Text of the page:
Brooklyn Bridge Park hits back at community group’s latest attempt to halt development

Brooklyn Heights Association claims the park doesn’t need to build housing to be financially viable

TRD New York /
Mar.March 09, 2017 02:50 PM

Pierhouse at Brooklyn Bridge Park (Credit: Toll Brothers City Living)

The Brooklyn Bridge Park Corporation is accusing a Brooklyn Heights community group of botching numbers and miscalculating data as part of its efforts to stop residential development at Pier 6.

The Brooklyn Heights Association claims building housing on Pier 6 isn’t necessary for the park’s long-term financial viability, Curbed reported. The group argued that preliminary 2018 tax valuations of Brooklyn Bridge Park’s existing housing from the Department of Finance are 30 percent ahead of the city’s projections. It said the park is in line for $300 million in revenue over the next 50 years, so there’s no need to allow RAL Development and Oliver’s Realty Group to build 266 apartments across two buildings at the Pier.

The group made the claims in a letter submitted as part of its ongoing lawsuit to stop the project.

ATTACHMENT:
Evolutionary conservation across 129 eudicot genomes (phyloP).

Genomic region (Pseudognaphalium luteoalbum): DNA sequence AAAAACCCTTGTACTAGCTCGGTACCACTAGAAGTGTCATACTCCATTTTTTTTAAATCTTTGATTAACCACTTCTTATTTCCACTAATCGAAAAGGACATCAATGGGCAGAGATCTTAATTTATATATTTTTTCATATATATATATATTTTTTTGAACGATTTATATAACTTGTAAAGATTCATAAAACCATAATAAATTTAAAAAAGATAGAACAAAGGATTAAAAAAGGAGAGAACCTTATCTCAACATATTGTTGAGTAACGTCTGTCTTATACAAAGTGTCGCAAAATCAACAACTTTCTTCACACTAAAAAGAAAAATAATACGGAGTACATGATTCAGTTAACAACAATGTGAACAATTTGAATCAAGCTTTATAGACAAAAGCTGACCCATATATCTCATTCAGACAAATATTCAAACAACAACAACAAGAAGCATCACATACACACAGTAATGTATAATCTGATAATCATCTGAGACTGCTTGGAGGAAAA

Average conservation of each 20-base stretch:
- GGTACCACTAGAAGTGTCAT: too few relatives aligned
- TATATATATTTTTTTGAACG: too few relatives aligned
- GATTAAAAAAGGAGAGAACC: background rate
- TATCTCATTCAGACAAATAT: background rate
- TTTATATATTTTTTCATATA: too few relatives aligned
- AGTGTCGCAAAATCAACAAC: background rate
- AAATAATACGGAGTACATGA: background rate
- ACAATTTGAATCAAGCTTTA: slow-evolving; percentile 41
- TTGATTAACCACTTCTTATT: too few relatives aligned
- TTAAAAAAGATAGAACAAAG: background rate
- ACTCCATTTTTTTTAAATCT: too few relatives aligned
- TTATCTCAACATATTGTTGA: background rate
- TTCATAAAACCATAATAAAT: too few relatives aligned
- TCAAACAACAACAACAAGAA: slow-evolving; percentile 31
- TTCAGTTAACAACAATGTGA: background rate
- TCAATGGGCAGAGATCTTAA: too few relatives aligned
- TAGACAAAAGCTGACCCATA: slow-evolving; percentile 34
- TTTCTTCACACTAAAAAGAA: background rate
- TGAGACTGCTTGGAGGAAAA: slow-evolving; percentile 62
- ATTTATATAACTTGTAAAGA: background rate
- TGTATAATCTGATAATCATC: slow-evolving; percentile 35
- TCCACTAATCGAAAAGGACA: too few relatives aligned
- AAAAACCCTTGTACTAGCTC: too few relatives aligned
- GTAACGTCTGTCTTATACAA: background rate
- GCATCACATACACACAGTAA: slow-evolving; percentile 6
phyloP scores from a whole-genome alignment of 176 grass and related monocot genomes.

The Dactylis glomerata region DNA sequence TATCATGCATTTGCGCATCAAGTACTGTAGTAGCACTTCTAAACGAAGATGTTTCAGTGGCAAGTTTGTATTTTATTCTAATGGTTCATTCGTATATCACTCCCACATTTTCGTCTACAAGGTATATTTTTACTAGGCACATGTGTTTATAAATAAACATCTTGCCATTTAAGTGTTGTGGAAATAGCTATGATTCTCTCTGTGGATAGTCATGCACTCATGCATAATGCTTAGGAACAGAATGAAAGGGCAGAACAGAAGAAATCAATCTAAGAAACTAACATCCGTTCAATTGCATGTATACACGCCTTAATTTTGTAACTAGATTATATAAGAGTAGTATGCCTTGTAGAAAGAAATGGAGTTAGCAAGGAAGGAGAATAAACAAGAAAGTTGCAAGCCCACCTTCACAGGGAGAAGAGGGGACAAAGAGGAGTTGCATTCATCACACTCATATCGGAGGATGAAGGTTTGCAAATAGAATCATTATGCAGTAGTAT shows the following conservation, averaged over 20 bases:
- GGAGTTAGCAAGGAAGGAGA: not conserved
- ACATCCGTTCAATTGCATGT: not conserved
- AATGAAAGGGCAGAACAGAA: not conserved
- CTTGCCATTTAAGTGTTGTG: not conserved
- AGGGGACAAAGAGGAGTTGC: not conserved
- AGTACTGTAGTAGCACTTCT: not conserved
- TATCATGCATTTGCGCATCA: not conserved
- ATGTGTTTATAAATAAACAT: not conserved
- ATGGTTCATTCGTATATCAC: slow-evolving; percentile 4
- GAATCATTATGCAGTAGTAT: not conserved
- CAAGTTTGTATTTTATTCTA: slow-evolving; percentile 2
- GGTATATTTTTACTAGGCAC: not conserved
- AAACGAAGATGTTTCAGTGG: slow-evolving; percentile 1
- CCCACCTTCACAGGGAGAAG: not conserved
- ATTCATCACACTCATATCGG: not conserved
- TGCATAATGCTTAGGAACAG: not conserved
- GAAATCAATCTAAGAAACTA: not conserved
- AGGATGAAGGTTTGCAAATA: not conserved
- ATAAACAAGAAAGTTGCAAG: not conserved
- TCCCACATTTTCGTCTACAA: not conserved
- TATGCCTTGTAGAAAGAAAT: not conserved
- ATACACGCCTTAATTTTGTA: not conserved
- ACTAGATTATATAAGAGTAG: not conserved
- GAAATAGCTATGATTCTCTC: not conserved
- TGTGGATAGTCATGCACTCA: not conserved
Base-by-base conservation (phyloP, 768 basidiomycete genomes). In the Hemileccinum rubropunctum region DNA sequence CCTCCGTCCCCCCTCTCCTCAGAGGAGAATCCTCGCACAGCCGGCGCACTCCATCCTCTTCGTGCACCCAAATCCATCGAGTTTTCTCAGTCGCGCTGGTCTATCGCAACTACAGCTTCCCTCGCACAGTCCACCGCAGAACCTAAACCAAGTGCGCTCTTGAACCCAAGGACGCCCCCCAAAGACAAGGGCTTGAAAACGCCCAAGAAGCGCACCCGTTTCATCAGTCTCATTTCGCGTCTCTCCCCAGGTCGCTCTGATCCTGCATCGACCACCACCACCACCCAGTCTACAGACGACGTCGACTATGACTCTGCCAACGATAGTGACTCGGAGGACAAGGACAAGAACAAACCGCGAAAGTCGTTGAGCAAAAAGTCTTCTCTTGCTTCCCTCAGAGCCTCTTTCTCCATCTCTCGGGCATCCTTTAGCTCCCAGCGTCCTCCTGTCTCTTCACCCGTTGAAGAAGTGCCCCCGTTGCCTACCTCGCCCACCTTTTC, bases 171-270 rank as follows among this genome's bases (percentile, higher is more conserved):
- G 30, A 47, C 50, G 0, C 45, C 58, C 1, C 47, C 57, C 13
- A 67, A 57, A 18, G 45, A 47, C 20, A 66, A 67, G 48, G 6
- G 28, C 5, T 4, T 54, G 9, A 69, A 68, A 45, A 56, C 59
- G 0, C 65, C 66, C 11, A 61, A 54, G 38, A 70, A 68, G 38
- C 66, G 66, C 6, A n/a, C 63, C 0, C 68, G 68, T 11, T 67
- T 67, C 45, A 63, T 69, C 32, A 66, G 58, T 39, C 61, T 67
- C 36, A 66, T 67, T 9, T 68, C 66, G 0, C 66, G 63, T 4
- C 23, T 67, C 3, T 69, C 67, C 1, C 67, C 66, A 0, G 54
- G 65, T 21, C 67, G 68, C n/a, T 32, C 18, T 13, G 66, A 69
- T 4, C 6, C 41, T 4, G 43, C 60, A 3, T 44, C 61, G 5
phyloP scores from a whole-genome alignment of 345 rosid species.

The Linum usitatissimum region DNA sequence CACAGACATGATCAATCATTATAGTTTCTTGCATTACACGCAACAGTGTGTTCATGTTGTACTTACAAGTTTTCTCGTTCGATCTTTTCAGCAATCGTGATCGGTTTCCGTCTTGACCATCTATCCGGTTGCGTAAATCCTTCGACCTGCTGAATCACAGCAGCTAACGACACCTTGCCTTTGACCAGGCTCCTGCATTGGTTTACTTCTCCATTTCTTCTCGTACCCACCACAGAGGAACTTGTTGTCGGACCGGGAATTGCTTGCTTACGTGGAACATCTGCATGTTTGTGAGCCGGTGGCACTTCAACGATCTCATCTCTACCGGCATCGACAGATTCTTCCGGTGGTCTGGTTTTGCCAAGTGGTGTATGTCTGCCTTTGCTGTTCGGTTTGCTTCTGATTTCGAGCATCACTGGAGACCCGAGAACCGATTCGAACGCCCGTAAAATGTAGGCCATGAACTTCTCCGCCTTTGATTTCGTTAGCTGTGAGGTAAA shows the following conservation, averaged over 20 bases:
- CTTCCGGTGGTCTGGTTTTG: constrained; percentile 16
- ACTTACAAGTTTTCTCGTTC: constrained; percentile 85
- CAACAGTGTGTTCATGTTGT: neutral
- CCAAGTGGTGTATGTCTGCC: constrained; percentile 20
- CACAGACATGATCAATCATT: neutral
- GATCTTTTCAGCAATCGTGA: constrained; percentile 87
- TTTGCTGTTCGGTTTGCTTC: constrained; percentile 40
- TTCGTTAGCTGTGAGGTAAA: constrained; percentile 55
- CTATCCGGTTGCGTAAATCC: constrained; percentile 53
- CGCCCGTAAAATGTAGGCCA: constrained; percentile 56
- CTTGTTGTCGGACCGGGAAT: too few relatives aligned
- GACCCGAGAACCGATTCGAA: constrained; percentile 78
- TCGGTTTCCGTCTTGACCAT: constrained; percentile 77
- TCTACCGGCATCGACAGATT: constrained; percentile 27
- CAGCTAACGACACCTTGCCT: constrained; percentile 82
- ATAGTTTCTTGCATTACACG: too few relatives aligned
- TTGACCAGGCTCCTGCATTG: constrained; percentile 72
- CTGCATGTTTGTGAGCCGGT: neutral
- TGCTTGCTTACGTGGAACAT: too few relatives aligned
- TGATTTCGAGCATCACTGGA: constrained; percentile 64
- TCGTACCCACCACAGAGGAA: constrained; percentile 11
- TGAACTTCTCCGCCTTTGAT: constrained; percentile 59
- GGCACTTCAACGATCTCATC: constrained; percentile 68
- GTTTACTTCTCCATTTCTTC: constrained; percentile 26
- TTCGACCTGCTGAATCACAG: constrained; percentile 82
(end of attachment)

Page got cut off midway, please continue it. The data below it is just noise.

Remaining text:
However, the interim president of BBPC told Curbed the numbers the association has used only represent one year of incomplete valuations, and don’t provide enough data to make an accurate 50-year financial plan for the park. He added the park needs the development for the upkeep of the park.

“It would be impossible for us or them to say any one year [of tax valuation data] proves or disproves our model,” Lowin said. “We need to ensure the park is fully funded — that’s the reason we’re doing this development in the first place.”

RAL and Oliver’s buildings would bring 100 affordable apartments to the area. It would be the fifth development at the park.

Brooklyn Heights Association’s lawsuit to block the Pier 6 development is due in court in the coming weeks, according to Curbed. [Curbed]Miriam Hall

(To see a ranking of development in Brooklyn, click here)


Related Articles

arrow_forward_ios
Cammeby's International Group founder Rubin Schron and, from top: 194-05 67th Avenue, 189-15 73rd Avenue and 64-05 186th Lane (Credit: Google Maps)

Ruby Schron lands $500M refi for sprawling Queens apartment portfolio

Wendy Silverstein, co-head of WeWork’s real-estate fund, is out

WeWork’s side businesses are fizzling

Real estate industry scrambling to understand New York’s LLC law to address anonymous home ownership (Credit: iStock)

Sweeping LLC law surprised even legislators

SoftBank looks to take over WeWork, NYC investigates WeLive: Daily digest

Crowdfunding: Crowded out?

The Real Deal’s E.B. Solomont receives Front Page Award

SoftBank’s problem solver faces his biggest challenge yet: WeWork

arrow_forward_ios